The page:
When the flash came, she instinctively reached out to open the shutters, to see what was so bright, and then realized, and buried her face in her dad's work shirt. She wasn't the only one crying.
"Fallout's still a concern," Annie's dad mused. "But we're going to need to resupply." Two days in, and while they had some water jugs and canned food, he wanted potassium iodide and greater nutrient variety.
The TV cut out and stayed out; the major media outlets on the coasts didn't hold up well in a nuclear exchange. Radio held on a little better, but the commercial frequencies had no real information. Some canned message from the president, who must have gone to ground somewhere, about how America would hold fast against the enemies of freedom, blah blah evil empire, days of infamy, and so forth.
"Evil empire?" her dad repeated incredulously. "Notice they don't mention who started this. Wouldn't put it past the veep-in-chief." Shaking his head, he switched to the ham radio, and that's when the real intel started coming in. Anchorage itself probably wasn't the target, said the hams. Military-industrial complex being what it was, though, the base was right in town, and it was a key part of the Pacific air support. Emphasis on the was. Elmendorf was vapor, and there were fighter jets down over Nunivak and Nome, and a whole squadron lost over the Bering Strait.
When they donned long-sleeved clothing, hats, and scarves, then headed to the drugstore, she wasn't surprised to find the windows broken (probably by the shockwave, just like everywhere else including at their house) and the shelves ransacked; there were other residents with the same idea, though nobody she recognized. The walk-in coolers still had some items, but since the power had failed nothing was usable. The owner had been in Anchorage on Friday, and clearly hadn't made it back. He wasn't the only one.
She filled a duffle bag with cleaning supplies - they'd need to scrub down anything they wanted to use - then looked around for her dad before ducking into the aisle with condoms and tampons. She scanned the shelves until she found the pregnancy tests, then grabbed one of each brand. Ben's visit had been so out of the blue, and they hadn't used protection. Hopefully she wouldn't need these, but...
As she stuffed them into her coat pockets, another scavenger came around the endcap, but it wasn't her dad.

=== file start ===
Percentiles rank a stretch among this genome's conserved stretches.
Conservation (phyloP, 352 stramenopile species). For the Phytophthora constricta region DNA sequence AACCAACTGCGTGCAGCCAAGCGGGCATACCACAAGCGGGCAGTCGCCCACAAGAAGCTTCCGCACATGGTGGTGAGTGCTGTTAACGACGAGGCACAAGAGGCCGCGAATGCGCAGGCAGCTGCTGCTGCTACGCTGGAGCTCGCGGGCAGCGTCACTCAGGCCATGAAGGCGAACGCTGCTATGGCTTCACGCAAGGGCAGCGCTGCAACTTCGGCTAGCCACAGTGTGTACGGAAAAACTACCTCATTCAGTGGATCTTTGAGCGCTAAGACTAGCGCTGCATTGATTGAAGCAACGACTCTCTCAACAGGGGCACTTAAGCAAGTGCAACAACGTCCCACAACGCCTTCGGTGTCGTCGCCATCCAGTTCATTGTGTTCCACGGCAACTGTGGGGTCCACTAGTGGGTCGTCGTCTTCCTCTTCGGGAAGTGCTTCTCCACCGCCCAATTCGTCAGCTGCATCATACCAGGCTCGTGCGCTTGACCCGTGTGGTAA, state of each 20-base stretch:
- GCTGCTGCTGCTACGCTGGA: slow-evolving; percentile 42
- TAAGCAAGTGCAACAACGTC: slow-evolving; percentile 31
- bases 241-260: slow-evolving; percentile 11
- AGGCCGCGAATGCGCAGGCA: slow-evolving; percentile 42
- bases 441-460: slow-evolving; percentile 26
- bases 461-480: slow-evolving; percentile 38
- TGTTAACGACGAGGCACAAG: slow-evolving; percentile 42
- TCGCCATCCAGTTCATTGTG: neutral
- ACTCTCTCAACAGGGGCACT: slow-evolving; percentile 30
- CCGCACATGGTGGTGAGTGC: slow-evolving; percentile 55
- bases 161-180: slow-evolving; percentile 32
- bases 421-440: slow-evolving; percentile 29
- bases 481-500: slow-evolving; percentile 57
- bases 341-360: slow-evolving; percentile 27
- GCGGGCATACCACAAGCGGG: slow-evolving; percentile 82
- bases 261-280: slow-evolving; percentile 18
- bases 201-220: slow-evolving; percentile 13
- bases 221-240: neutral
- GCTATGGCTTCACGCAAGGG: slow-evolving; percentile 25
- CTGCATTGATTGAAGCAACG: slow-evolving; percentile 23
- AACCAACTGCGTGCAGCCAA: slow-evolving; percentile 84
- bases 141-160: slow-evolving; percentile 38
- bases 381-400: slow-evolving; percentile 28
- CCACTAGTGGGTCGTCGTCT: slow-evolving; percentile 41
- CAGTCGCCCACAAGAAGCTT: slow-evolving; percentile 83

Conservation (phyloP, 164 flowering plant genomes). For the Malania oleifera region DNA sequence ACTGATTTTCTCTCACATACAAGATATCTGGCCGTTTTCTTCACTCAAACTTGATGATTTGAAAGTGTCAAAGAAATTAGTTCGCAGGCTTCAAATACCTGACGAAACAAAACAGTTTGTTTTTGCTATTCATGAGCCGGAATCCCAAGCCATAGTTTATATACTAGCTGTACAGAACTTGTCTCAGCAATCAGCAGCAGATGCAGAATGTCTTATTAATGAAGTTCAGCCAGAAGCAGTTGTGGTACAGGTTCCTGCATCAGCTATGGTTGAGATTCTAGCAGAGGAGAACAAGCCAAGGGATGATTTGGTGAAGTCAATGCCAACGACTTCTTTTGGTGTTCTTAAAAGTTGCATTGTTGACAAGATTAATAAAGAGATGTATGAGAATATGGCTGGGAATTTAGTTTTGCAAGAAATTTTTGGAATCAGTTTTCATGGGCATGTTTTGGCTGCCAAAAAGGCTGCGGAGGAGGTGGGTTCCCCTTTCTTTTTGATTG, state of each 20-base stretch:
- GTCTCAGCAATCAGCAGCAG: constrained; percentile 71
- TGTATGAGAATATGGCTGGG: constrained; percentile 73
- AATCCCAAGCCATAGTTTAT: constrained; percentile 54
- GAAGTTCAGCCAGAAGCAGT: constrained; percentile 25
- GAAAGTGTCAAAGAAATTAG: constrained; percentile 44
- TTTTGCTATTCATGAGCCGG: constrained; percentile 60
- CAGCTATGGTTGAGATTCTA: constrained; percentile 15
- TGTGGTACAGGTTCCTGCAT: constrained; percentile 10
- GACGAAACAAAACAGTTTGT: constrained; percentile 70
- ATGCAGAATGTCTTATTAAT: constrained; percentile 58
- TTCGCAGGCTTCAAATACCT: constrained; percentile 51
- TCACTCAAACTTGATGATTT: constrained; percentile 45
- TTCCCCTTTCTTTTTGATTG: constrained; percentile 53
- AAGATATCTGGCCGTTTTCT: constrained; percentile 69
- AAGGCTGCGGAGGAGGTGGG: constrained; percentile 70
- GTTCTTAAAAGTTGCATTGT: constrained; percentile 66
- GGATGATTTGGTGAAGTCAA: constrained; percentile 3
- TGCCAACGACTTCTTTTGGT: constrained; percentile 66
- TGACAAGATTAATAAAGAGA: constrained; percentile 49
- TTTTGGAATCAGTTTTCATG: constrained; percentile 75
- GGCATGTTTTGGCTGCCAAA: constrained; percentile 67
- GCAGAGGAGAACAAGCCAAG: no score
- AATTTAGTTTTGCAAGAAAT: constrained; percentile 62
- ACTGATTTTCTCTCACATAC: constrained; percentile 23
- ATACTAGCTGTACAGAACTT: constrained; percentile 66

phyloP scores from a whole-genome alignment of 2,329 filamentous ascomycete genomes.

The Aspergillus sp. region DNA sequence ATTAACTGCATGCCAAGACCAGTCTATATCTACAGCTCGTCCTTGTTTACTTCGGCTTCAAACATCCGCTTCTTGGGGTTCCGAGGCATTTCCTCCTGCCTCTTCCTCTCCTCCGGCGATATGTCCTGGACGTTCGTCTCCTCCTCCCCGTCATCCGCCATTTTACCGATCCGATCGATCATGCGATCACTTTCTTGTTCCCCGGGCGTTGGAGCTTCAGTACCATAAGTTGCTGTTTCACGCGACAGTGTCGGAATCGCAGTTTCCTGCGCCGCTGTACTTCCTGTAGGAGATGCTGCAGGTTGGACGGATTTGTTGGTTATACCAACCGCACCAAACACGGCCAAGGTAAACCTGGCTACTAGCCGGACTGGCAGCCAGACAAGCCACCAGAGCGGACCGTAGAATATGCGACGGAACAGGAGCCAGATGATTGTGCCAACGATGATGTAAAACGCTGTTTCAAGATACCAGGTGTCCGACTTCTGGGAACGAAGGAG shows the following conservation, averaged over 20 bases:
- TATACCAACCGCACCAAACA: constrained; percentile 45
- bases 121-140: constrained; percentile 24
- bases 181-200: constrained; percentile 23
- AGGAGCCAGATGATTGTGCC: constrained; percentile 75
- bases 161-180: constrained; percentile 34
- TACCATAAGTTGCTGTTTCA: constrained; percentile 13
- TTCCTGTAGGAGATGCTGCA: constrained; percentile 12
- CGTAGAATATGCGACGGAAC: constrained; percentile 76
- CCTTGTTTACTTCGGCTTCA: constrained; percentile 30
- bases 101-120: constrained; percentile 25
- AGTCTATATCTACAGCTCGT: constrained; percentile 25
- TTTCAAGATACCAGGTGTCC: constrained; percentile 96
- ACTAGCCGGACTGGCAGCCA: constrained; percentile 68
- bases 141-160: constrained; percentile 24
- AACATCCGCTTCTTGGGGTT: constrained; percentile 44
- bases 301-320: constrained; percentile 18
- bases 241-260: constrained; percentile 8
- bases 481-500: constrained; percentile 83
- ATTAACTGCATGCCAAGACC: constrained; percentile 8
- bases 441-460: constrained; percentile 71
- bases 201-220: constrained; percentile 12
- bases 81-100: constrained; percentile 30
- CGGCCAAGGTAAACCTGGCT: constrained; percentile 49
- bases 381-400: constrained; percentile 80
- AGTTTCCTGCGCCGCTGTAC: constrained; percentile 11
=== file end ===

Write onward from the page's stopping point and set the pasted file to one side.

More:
"Jenny, right?" she asked. Ben's little sister nodded, hands in the pockets of the oversized camo jacket her brother must have left at the house that night, shoulders curling as if to hide in plain sight.
"Did Ben go right from your place to the base?" Jenny asked. "He sounded worried on the phone, and then... Well. You know." She looked lost, adding, "Our parents were in Anchorage Thursday night."
Struck by a sudden thought, Annie said, "Wasn't it your birthday Friday?"
Jenny shrugged. "Yeah, but who cares now?" She sniffled.
"Who are you staying with?" Annie asked. On Jenny's wince, she said, "You have to come home with us. My dad has the basement in good shape for us to stay in, and my mom," she swallowed and continued, "was in Anchorage, so it's just me and Dad now."
"Okay," Jenny said, face numb and eyes wide with unshed tears. "That works. What are you guys here getting?"
"You want to grab more of the canned stuff. Take this bag and fill it, then find my dad in hardware. I'll be right back."
The helium tanks weren't affected by the broken glass, but it took Annie a few tries to find any balloons that weren't lacerated. She managed to inflate one of the same red ones Ben had bought his sister, and tied a shiny ribbon around the knotted end. This wasn't - strictly speaking - a necessity, but it might do more good than anything else they salvaged today.
Her dad raised an eyebrow as Annie joined him and Jenny at the front of the drugstore. Annie handed Jenny the balloon, and they shared a look, as Jenny's tears finally welled up and streaked her cheeks.
Fighter jets down over the Bering Strait. Annie turned that piece of information over and over, worrying it with her mind like there was some other answer, some way she could make it not about Ben, wondering what to tell Jenny, knowing she already knew. Thinking about him meant she wasn't thinking about Mom. Not hearing from either of them meant the worst. She'd seen the images - who hadn't? - of silhouettes against walls, melted slag heaps, cities turned to dust.
Jenny wiped at her eyes as they stepped outside together. She released the balloon, and as it climbed, a splash of red against the concrete sky, Annie took her hand.